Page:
Afghanistan/death of French soldiers
Q. – The soldiers killed on Saturday didn’t die in combat.
THE MINISTER – That’s true, and it’s very significant. They were in the company of 250 men, including Afghan soldiers, for a mission starting at our forward base in Nijrab with a twofold purpose: to secure a route along a road – on which they incidentally managed to defuse an explosive device – and to make contact with local people, as they do regularly. The aim of their meetings with the elders of the village where they travelled was to identify development micro-projects in the Kapisa Valley. It was at that moment that a suicide bomber blew himself up among them, also killing Afghans. In other words, not only were the French targeted but also their work on the ground serving the local people.
Q. – The last time French soldiers died in similar circumstances – last July – President Sarkozy expressed the wish that these kinds of missions outside our bases would become less frequent.
THE MINISTER – Yes, but the difficulty when you’re dealing with attackers who don’t fear for their lives is that risk prevention is extremely difficult. Security measures were taken last summer, and one of the reasons for my visit today is to take stock again of the measures in place for these kinds of sorties.
Q. – In the meantime, are there any plans to cancel or postpone these kinds of patrols outside our bases?
THE MINISTER – Our mission continues with clarity and determination until the end of 2012, so that the Afghans can take over their security responsibilities and regain full sovereignty. Even so, it’s essential to be more vigilant about these security requirements. But we’re well aware of the difficulty. There have been several dozen attacks of this kind against NATO forces. Since the beginning of the year, there have been 125 deaths among the international forces’ ranks. That demands calm from our men, but there’s no such thing as zero risk when you’re at war.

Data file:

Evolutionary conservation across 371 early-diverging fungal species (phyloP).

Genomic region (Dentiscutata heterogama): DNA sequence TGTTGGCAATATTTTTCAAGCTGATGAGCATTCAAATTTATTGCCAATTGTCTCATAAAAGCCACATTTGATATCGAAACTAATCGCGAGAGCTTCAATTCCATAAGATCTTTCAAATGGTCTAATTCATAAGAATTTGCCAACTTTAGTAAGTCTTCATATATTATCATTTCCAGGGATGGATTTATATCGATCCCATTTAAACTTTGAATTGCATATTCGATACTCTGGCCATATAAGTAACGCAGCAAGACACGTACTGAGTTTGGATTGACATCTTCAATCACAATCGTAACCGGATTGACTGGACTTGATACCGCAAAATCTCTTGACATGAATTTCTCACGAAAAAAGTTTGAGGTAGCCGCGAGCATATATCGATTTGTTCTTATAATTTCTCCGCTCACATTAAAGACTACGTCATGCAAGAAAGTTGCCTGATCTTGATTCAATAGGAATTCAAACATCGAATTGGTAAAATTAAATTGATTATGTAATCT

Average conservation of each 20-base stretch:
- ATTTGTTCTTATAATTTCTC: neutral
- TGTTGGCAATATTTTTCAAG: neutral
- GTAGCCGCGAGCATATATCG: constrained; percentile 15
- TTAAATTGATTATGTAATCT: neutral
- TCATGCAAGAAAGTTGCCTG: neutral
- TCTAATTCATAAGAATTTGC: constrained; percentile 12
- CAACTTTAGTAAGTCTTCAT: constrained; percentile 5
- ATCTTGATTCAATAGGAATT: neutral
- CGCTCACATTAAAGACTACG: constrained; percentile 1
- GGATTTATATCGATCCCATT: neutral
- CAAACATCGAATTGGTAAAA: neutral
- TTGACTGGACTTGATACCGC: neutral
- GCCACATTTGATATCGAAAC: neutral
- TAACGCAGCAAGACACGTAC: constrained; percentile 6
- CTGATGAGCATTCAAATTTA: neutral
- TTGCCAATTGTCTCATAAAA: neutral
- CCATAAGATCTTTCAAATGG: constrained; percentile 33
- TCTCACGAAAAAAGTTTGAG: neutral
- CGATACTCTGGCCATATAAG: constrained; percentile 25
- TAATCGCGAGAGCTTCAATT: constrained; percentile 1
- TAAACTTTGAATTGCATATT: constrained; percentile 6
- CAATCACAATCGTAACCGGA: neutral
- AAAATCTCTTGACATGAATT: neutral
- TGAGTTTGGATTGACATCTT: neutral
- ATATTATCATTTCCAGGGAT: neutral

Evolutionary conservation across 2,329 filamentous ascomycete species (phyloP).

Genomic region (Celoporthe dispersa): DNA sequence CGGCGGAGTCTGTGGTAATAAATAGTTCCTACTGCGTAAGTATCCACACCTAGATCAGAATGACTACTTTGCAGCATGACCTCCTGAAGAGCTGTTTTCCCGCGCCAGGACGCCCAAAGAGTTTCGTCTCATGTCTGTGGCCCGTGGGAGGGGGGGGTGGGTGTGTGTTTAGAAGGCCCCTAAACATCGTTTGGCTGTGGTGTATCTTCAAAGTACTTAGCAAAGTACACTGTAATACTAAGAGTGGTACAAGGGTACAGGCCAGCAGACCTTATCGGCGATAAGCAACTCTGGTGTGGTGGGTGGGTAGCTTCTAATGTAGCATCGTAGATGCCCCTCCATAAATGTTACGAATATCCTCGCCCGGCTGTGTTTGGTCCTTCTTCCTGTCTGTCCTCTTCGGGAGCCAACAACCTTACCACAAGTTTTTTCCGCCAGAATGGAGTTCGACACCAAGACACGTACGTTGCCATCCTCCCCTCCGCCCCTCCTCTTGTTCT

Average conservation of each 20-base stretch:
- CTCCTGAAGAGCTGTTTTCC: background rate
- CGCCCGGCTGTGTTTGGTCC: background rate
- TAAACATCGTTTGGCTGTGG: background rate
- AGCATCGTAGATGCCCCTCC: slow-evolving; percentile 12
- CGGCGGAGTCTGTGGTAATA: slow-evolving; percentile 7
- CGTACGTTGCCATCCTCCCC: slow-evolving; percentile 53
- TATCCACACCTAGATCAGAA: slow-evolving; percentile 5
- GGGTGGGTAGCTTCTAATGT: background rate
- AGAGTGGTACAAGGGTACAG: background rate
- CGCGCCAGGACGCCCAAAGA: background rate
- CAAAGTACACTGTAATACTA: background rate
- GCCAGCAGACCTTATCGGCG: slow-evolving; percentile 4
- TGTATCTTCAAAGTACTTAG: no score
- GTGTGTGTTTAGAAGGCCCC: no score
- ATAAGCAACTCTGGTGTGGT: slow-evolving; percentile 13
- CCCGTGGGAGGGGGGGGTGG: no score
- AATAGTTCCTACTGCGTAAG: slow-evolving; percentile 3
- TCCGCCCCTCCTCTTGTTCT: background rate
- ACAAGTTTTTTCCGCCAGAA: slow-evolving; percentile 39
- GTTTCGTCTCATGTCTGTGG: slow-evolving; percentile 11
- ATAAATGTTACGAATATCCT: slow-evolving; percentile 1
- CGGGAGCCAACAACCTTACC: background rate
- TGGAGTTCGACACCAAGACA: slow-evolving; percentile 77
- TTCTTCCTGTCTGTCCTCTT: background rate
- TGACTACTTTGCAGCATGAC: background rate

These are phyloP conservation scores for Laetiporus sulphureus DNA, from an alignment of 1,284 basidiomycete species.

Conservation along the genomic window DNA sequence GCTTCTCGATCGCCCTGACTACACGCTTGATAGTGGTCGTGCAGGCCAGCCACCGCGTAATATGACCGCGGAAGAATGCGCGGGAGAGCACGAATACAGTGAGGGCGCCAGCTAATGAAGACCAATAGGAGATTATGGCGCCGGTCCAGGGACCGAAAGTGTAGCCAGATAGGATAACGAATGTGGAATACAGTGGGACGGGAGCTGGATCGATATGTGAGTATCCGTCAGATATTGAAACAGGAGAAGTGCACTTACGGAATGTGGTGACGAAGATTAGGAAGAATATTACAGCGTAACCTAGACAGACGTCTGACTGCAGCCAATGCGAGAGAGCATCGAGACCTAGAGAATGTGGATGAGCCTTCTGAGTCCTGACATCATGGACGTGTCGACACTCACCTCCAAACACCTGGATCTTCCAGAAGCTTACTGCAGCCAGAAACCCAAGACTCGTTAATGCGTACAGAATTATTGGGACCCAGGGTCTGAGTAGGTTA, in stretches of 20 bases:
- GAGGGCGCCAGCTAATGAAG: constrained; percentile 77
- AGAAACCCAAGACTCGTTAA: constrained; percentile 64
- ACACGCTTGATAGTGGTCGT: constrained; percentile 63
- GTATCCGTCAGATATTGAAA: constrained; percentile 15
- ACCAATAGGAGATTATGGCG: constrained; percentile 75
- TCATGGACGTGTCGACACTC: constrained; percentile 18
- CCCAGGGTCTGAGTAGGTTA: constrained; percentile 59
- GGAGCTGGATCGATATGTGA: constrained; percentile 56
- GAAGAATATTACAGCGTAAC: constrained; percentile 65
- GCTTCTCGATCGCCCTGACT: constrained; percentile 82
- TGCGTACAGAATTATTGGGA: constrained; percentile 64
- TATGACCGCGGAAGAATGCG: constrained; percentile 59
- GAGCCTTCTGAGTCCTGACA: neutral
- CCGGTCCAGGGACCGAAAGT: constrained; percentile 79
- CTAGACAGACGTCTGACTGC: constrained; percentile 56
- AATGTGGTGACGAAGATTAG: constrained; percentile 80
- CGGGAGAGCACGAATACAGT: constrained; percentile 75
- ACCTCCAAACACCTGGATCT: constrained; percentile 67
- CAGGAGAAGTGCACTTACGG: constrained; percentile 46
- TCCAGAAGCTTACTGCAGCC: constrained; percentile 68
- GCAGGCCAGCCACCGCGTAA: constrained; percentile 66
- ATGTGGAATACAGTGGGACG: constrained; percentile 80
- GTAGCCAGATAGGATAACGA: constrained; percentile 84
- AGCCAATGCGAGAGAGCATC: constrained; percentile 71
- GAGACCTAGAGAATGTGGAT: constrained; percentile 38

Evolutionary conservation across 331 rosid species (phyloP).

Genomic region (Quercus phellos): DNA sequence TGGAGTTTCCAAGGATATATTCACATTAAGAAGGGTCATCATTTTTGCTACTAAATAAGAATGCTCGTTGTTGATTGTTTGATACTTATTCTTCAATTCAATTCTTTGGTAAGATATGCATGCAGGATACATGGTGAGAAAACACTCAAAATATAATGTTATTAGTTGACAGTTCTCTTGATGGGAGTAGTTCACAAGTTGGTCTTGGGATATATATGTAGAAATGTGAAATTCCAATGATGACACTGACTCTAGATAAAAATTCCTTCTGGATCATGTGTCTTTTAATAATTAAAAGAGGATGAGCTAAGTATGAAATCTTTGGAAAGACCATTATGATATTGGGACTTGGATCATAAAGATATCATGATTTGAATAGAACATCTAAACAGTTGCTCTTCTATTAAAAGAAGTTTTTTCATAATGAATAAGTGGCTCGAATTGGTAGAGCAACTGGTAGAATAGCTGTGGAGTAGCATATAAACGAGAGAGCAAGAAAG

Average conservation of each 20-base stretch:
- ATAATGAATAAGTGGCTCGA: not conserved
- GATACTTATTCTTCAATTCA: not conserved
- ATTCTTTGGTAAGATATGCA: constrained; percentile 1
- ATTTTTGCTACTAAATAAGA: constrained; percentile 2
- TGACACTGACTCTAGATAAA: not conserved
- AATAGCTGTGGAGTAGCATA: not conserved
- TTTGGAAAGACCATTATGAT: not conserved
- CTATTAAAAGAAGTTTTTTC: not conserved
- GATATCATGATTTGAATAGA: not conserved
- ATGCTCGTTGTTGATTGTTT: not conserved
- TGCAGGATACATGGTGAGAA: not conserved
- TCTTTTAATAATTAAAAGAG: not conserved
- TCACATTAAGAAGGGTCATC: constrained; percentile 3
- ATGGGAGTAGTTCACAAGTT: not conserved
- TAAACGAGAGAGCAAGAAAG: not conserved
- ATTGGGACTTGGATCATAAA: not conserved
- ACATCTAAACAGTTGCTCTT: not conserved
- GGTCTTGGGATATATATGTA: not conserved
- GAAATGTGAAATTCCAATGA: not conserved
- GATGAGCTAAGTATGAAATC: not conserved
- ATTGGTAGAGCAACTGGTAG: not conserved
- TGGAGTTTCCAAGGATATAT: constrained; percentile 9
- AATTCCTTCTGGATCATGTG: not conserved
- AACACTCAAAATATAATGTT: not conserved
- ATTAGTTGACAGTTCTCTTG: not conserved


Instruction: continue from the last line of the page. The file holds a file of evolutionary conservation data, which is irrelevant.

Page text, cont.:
Q. – Does this attack on our troops risk slowing down the withdrawal ordered by the President with a view to our combat troops leaving Afghanistan by the end of December 2012?
THE MINISTER – The withdrawal was due to begin next month… Basically, no: the timetable remains the same. Our combat forces will have left Kapisa before the end of the year, but the withdrawal must be carried out in conditions of security, because that’s the major risk, both for our troops and, in the second phase of the logistical withdrawal at the beginning of 2013, for our equipment.
Q. – Aren’t you afraid French people will tell themselves we’re leaving because the conditions are deteriorating and in order to have as few losses as possible?
THE MINISTER – We’re in an alliance. We’ve made commitments and we’re sticking to them. Let me remind you that all the coalition forces will have left Afghanistan by 2014. The transition isn’t risk-free, just as the [troop] presence wasn’t risk-free. Today, by witnessing the recovery of the bodies of our soldiers who died on their mission and by visiting the wounded, I shall testify to the nation’s solidarity with our troops engaged in that mission, a mission carried out with great courage./.